The government should do more to shield food and sugar producers from the influx of cheap imports, RCL Foods CFO Rob Field said.
Given the vulnerability of the two sectors to cheap imports, RCL has shifted investments away from commodity-type production to higher-margin quick-service for the fast food market, Field said after the company released strong results for the year to June.
Local producers could not compete with imports on price. “They can land their products here at prices below their cost of production. Government must give us a level playing field. We are efficient producers,” he said.
RCL’s sugar business also took strain from cheap imports.
RCL said an increase in imported sugar offset higher sugar production and improved efficiencies.
“The need to establish import parity to quell imports and excess supply drove significant local price decreases of more than 20% during the period.”
Field said the imports displaced local production volumes, forcing a change in the sales channel mix towards higher exports at lower international prices, leading to significant margin erosion.
RCL reported a 52.7% increase in headline earnings to R837.7m, from R548.5m. Headline earnings per share were up 52.4% to 96.8c.
Field partly attributed the company’s strong performance to a recovery in the chicken business following a restructuring, which entailed reducing production from 4.8-million birds to 3.4-million birds.
As a result, the company significantly cut commodity chicken sold to retailers.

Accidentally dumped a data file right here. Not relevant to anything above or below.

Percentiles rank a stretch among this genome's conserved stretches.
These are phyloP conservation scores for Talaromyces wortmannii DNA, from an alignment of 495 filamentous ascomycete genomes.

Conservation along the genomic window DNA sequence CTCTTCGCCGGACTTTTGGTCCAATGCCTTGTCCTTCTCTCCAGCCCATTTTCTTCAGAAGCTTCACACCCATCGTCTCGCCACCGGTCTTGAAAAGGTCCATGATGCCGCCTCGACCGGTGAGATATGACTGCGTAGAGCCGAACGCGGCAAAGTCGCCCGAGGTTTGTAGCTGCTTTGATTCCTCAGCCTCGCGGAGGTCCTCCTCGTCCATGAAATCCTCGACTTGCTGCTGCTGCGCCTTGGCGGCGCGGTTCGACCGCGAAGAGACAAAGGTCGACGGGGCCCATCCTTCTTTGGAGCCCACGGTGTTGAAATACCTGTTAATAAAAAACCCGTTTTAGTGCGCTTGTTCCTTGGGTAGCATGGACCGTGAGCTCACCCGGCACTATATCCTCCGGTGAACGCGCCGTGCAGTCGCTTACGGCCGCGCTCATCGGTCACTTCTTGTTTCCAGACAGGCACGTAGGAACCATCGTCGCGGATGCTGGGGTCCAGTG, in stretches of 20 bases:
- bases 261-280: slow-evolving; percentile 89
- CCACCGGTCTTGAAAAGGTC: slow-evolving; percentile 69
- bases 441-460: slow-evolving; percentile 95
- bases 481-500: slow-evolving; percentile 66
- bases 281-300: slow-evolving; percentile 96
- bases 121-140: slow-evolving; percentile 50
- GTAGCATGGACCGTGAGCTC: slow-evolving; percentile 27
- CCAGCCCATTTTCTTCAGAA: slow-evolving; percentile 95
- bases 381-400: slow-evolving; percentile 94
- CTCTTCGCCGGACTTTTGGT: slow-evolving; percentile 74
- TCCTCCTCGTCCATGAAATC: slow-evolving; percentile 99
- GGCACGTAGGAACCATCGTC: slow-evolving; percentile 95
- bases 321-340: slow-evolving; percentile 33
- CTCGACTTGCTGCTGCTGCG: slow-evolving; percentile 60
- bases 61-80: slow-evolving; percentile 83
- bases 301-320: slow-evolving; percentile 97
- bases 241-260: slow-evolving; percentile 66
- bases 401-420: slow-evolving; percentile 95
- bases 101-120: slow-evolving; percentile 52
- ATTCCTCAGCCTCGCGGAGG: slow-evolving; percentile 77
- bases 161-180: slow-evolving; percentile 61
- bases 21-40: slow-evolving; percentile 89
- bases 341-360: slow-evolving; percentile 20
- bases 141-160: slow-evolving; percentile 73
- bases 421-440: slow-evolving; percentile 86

The chicken business also had to contend with the outbreak of listeriosis and avian influenza. RCL estimated the financial impact of the listeriosis crisis at R158.2m, which included costs for product recall and the restoration of the Rainbow brand.
“Given that we have never had listeria in our products at our Wolwehoek plant and have subsequently been cleared of the ST6 ‘outbreak strain’ of listeria, we have been working to restore consumer trust both in our Rainbow brand and the chilled processed meats category,” the company said.
RCL’s total revenue declined 2.1% to R24.4bn because of reduced volumes in the restructured chicken business.
The company declared a final dividend of 25c per share, compared to 20c in the 2017 financial year. The total dividend for the year was 40c, up from 30c in 2017.
RCL would continue with its “cautious” expansion into the rest of Africa, mainly in Southern Africa. It said it was cautious of economic and political risks.
By Siseko Njobeni